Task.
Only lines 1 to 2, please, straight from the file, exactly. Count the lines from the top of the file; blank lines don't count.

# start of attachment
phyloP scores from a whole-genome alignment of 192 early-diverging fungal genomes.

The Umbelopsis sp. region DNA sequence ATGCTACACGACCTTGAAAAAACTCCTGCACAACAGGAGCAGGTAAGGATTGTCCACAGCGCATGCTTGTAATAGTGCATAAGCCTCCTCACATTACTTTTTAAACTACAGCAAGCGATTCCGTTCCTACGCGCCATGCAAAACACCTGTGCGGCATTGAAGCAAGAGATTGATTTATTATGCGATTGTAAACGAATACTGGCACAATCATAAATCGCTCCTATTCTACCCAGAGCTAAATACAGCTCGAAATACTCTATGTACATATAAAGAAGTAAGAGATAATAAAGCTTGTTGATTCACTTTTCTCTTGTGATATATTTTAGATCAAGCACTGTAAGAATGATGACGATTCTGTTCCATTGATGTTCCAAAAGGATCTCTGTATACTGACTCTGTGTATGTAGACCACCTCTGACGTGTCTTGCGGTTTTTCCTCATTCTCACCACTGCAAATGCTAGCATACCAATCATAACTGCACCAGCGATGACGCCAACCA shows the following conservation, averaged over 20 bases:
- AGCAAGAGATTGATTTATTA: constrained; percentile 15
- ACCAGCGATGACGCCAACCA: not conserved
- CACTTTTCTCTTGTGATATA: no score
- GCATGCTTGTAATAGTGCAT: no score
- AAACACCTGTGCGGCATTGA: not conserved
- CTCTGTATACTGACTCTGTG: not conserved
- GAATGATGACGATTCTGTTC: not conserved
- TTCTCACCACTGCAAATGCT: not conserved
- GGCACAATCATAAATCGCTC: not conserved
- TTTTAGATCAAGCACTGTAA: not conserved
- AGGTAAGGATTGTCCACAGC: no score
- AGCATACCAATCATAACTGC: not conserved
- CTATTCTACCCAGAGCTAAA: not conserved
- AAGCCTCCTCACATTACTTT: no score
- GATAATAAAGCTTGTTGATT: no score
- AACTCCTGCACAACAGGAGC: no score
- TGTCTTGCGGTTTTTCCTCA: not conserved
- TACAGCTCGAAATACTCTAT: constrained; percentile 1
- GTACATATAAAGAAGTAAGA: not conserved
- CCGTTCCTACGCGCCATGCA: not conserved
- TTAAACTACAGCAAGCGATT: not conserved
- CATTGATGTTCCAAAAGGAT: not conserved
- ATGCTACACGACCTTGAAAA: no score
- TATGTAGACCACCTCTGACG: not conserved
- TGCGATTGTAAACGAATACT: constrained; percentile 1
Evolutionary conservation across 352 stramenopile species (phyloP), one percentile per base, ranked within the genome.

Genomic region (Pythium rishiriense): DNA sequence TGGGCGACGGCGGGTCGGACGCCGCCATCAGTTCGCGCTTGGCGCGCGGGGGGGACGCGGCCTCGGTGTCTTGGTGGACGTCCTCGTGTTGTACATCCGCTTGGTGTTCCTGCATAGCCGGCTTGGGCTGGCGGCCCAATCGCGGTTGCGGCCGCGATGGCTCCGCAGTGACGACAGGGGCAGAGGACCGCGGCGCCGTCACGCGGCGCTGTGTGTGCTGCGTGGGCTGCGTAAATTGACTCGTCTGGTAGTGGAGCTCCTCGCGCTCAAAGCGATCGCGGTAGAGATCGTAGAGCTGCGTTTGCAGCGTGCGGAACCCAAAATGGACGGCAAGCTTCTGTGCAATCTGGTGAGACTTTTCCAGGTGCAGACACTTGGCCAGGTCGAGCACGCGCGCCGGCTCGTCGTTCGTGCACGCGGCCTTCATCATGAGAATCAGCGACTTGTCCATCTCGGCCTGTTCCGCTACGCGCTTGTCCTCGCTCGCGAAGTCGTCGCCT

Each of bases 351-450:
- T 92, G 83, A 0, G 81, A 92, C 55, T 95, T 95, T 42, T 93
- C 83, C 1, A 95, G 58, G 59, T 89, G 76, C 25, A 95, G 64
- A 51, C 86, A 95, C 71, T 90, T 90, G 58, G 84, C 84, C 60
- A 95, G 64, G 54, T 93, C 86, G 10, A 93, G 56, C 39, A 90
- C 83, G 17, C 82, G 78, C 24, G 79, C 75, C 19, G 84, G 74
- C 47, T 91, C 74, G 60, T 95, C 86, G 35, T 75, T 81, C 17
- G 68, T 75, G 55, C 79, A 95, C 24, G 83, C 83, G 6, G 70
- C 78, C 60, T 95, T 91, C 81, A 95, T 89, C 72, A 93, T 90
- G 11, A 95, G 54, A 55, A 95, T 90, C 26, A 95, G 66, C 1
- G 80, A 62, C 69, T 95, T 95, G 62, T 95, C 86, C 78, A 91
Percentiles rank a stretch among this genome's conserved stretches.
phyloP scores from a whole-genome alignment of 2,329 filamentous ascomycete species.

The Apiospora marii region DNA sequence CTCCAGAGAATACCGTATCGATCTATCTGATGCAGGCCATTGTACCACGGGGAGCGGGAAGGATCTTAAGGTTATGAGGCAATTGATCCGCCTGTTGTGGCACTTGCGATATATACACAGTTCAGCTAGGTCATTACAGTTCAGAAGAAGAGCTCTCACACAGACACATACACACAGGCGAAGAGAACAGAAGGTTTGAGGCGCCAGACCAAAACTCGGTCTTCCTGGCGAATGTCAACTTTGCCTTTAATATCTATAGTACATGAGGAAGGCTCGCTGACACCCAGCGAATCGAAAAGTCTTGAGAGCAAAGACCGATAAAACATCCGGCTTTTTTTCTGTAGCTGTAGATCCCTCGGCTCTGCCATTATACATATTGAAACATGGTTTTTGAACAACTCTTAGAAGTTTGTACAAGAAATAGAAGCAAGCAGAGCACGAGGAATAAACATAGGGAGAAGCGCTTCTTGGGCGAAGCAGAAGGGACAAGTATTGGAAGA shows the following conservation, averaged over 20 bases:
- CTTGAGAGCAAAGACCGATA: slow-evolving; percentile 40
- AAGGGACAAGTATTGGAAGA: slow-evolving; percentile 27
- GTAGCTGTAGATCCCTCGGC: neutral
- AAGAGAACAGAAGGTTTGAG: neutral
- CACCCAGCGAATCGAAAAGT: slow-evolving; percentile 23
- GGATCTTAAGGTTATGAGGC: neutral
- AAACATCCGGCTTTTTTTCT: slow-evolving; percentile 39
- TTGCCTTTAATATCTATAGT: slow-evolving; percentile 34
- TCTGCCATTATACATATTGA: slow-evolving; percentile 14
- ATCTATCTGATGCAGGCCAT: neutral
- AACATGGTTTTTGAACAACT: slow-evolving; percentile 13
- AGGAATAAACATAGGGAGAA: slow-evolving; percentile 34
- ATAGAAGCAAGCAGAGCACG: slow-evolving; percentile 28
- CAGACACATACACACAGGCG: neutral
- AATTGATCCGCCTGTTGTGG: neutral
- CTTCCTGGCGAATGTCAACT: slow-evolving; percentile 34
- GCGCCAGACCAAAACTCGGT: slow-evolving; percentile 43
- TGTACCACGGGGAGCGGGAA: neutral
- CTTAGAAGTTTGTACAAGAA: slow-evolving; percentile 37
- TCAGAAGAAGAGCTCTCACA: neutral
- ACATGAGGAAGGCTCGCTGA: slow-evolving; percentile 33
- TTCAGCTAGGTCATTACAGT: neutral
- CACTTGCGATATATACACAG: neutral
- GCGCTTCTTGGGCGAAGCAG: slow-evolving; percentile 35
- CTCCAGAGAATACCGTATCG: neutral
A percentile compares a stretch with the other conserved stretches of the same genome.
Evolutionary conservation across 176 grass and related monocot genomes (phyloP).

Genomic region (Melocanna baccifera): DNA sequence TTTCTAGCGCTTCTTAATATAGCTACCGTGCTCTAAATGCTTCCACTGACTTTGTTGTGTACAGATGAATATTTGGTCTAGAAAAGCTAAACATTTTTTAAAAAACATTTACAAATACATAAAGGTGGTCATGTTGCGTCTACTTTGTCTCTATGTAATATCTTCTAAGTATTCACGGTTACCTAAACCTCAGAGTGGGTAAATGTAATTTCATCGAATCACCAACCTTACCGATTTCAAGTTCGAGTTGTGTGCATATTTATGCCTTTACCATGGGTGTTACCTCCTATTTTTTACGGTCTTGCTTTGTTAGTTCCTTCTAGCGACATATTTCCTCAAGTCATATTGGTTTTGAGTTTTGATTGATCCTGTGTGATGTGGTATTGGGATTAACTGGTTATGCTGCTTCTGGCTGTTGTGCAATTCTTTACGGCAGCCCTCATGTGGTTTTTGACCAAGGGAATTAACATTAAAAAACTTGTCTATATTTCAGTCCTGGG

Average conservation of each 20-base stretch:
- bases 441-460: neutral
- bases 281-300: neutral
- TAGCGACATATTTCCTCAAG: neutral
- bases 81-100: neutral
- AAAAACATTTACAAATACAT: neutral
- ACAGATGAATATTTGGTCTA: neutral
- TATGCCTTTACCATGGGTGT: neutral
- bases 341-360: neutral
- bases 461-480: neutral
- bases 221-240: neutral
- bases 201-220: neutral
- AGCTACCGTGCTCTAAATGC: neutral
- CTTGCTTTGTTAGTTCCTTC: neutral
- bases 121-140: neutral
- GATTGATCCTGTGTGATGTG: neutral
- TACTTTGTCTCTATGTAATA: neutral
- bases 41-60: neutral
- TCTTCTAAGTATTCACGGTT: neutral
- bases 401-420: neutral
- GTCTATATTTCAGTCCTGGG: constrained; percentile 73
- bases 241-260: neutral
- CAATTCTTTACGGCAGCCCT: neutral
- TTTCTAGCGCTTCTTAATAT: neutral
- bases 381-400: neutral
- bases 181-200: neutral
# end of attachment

phyloP scores from a whole-genome alignment of 192 early-diverging fungal genomes.

The Umbelopsis sp. region DNA sequence ATGCTACACGACCTTGAAAAAACTCCTGCACAACAGGAGCAGGTAAGGATTGTCCACAGCGCATGCTTGTAATAGTGCATAAGCCTCCTCACATTACTTTTTAAACTACAGCAAGCGATTCCGTTCCTACGCGCCATGCAAAACACCTGTGCGGCATTGAAGCAAGAGATTGATTTATTATGCGATTGTAAACGAATACTGGCACAATCATAAATCGCTCCTATTCTACCCAGAGCTAAATACAGCTCGAAATACTCTATGTACATATAAAGAAGTAAGAGATAATAAAGCTTGTTGATTCACTTTTCTCTTGTGATATATTTTAGATCAAGCACTGTAAGAATGATGACGATTCTGTTCCATTGATGTTCCAAAAGGATCTCTGTATACTGACTCTGTGTATGTAGACCACCTCTGACGTGTCTTGCGGTTTTTCCTCATTCTCACCACTGCAAATGCTAGCATACCAATCATAACTGCACCAGCGATGACGCCAACCA shows the following conservation, averaged over 20 bases: